Based on PEP 3132, we can use a single asterisk to unpack N elements to the number of variables which is less than N in Python 3.

>>> arr = [1, 2, 3, 4, 5]
>>> a, b, *c, d = arr
>>> a, b, d
(1, 2, 5)
>>> c
[3, 4]

Using enumerate

enumerate is a built-in function. It helps us to acquire indexes (or a count) and elements at the same time without using range(len(list)). Further information can be found on Looping Techniques.

>>> for i, v in enumerate(range(3)):
...     print(i, v)
...
0 0
1 1
2 2
>>> for i, v in enumerate(range(3), 1): # start = 1
...     print(i, v)
...
1 0
2 1
3 2

Zip Lists

zip enables us to iterate over items contained in multiple lists at a time. Iteration stops whenever one of the lists is exhausted. As a result, the length of the iteration is the same as the shortest list. If this behavior is not desired, we can use itertools.zip_longest in Python 3 or itertools.izip_longest in Python 2.

>>> a = [1, 2, 3]
>>> b = [4, 5, 6]
>>> list(zip(a, b))
[(1, 4), (2, 5), (3, 6)]
>>> c = [1]
>>> list(zip(a, b, c))
[(1, 4, 1)]
>>> from itertools import zip_longest
>>> list(zip_longest(a, b, c))
[(1, 4, 1), (2, 5, None), (3, 6, None)]

Filter Items

filter is a built-in function to assist us to remove unnecessary items. In Python 2, filter returns a list. However, in Python 3, filter returns an iterable object. Note that list comprehension or generator expression provides a more concise way to remove items.

>>> [x for x in range(5) if x > 1]
[2, 3, 4]
>>> l = ['1', '2', 3, 'Hello', 4]
>>> f = lambda x: isinstance(x, int)
>>> filter(f, l)
<filter object at 0x10bee2198>
>>> list(filter(f, l))
[3, 4]
>>> list((i for i in l if f(i)))
[3, 4]

Stacks

There is no need for an additional data structure, stack, in Python because the list provides append and pop methods which enable us use a list as a stack.

>>> stack = []
>>> stack.append(1)
>>> stack.append(2)
>>> stack.append(3)
>>> stack
[1, 2, 3]
>>> stack.pop()
3
>>> stack.pop()
2
>>> stack
[1]

in Operation

We can implement the __contains__ method to make a class do in operations. It is a common way for a programmer to emulate a membership test operations for custom classes.

class Stack:

    def __init__(self):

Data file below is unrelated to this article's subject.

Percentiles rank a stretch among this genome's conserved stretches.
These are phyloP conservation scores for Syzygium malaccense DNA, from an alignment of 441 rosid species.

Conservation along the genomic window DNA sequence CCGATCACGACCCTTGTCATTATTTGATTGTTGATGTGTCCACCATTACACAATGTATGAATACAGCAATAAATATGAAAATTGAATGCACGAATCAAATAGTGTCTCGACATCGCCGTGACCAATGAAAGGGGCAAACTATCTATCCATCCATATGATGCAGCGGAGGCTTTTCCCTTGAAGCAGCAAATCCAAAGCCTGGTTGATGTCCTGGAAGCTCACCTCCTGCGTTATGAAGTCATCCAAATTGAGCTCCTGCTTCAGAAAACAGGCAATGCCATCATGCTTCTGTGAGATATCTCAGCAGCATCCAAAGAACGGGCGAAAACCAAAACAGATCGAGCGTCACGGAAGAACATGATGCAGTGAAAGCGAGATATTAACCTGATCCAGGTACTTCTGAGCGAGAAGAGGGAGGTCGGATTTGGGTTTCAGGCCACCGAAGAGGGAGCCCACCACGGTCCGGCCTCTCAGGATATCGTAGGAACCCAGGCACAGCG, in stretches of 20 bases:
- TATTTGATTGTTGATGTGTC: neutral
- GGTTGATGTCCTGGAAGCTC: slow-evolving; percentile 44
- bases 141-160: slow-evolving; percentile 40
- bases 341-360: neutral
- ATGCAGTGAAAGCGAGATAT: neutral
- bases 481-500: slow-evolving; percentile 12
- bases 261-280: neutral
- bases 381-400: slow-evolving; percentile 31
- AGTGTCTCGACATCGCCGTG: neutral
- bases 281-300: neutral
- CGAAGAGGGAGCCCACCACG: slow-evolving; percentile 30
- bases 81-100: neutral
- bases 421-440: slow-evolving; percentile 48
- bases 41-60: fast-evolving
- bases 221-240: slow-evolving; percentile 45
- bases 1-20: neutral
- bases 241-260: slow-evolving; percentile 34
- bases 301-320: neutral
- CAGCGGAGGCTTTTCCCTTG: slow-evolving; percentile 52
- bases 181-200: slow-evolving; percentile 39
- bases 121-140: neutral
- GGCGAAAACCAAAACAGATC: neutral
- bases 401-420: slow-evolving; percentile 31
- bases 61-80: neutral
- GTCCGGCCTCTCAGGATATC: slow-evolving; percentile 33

self.__list = []

    def push(self, val):
        self.__list.append(val)

    def pop(self):
        return self.__list.pop()

    def __contains__(self, item):
        return True if item in self.__list else False

stack = Stack()
stack.push(1)
print(1 in stack)
print(0 in stack)

Example

python stack.py
True
False

Accessing Items

Making custom classes perform get and set operations like lists is simple. We can implement a __getitem__ method and a __setitem__ method to enable a class to retrieve and overwrite data by index. In addition, if we want to use the function, len, to calculate the number of elements, we can implement a __len__ method.

class Stack:

    def __init__(self):
        self.__list = []

    def push(self, val):
        self.__list.append(val)

    def pop(self):
        return self.__list.pop()

    def __repr__(self):
        return "{}".format(self.__list)

    def __len__(self):
        return len(self.__list)

    def __getitem__(self, idx):
        return self.__list[idx]

    def __setitem__(self, idx, val):
        self.__list[idx] = val


stack = Stack()
stack.push(1)
stack.push(2)
print("stack:", stack)

stack[0] = 3
print("stack:", stack)
print("num items:", len(stack))

Example

$ python stack.py
stack: [1, 2]
stack: [3, 2]
num items: 2

Delegating Iterations

If a custom container class holds a list and we want iterations to work on the container, we can implement a __iter__ method to delegate iterations to the list. Note that the method, __iter__, should return an iterator object, so we cannot return the list directly; otherwise, Python raises a TypeError.

class Stack:

    def __init__(self):
        self.__list = []

    def push(self, val):
        self.__list.append(val)

    def pop(self):
        return self.__list.pop()

    def __iter__(self):
        return iter(self.__list)

stack = Stack()
stack.push(1)
stack.push(2)
for s in stack:
    print(s)

Example

$ python stack.py
1
2

Sorting

Python list provides a built-in list.sort method which sorts a list in-place without using extra memory. Moreover, the return value of list.sort is None in order to avoid confusion with sorted and the function can only be used for list.